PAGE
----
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McGriff, Huff among Rays not voted into HOF

'Crime Dog' was making ninth appearance on the ballot
MLB.com @wwchastain

ST. PETERSBURG -- Fred McGriff and Aubrey Huff highlighed a group of former Rays players who did not get into the Hall of Fame on Wednesday.

Also on this year's ballot were former Rays Manny Ramirez, Johnny Damon, Jason Isringhausen and Hideki Matsui.

ST. PETERSBURG -- Fred McGriff and Aubrey Huff highlighed a group of former Rays players who did not get into the Hall of Fame on Wednesday.

Also on this year's ballot were former Rays Manny Ramirez, Johnny Damon, Jason Isringhausen and Hideki Matsui.

McGriff made his ninth appearance on the ballot. Huff was on the ballot for the first time. Candidates must be named on 75 percent of the ballots in order to be elected.

Hall of Fame coverage | 2018 Hall of Fame election results

McGriff received 23.2 percent, Ramirez 22.0 percent, Damon 1.9 percent and Matsui 0.9 percent. Isringhausen and Huff did not receive votes.

McGriff was an original Devil Ray, starting at first base in the team's first game against the Tigers at Tropicana Field on March 31, 1998. During parts of five seasons with the Rays, the "Crime Dog" hit .291 with 99 home runs and 359 RBIs.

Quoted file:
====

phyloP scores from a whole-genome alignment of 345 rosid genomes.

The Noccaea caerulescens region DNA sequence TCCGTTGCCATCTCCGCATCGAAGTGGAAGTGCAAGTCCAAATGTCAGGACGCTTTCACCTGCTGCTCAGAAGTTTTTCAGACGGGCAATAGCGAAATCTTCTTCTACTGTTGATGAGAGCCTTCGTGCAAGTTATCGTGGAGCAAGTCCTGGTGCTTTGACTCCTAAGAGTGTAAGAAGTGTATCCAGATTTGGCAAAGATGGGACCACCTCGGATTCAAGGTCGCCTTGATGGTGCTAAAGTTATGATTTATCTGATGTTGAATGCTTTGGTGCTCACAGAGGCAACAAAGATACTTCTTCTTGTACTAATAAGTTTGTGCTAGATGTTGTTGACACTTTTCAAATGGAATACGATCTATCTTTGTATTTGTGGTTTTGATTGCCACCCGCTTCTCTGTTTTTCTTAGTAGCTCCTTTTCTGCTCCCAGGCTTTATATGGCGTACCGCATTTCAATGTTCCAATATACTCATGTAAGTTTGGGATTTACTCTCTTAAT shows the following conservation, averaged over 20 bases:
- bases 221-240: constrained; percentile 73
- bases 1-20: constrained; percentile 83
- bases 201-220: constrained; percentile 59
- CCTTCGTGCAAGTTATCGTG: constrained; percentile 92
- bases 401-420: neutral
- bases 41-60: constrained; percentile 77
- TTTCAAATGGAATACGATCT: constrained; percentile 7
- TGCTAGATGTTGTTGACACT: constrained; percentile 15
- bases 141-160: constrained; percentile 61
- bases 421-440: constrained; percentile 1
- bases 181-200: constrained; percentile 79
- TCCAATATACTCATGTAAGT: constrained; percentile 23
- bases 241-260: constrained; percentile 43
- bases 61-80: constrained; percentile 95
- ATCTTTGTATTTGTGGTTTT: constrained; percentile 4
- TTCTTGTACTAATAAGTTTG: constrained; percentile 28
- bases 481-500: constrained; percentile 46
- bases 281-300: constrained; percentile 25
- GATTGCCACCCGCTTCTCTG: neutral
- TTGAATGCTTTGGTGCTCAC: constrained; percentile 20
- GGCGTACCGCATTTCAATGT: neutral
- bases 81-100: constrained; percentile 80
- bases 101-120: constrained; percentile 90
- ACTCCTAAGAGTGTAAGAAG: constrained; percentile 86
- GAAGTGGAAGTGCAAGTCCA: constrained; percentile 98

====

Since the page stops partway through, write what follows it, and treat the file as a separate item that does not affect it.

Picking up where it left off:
McGriff's best season with the Rays came in 1999, when he hit .310 with 32 home runs and 104 RBIs. In 19 Major League seasons, McGriff hit .284 with 493 home runs and 1,550 RBIs.

In addition, he won three Silver Slugger Awards, made the All-Star team five times and has the distinction of leading both leagues in home runs (American League, 1989; National League, '92).

During a career spent with six teams, McGriff was a model of consistency, hitting 30 home runs in seven consecutive seasons and 10 times overall. His career high came in 1993, when he hit 37 while splitting time with the Padres and Braves.

Huff came up through the Rays' farm system after the organization selected him out of the University of Miami in the fifth round of the 1998 Draft.

He made the Major Leagues in 2000, and in seven years with the organization, he hit .287 with 128 home runs and 449 RBIs while playing third base, first base, DH and the outfield.

The Rays sent Huff to the Astros in a 2006 trade that brought back right-hander Mitch Talbot and shortstop Ben Zobrist.

In 13 Major League seasons with the Rays, Giants, Orioles, Tigers and Astros, Huff hit .278 with 242 home runs and 904 RBIs.

Bill Chastain has covered the Rays for MLB.com since 2004.

Tampa Bay Rays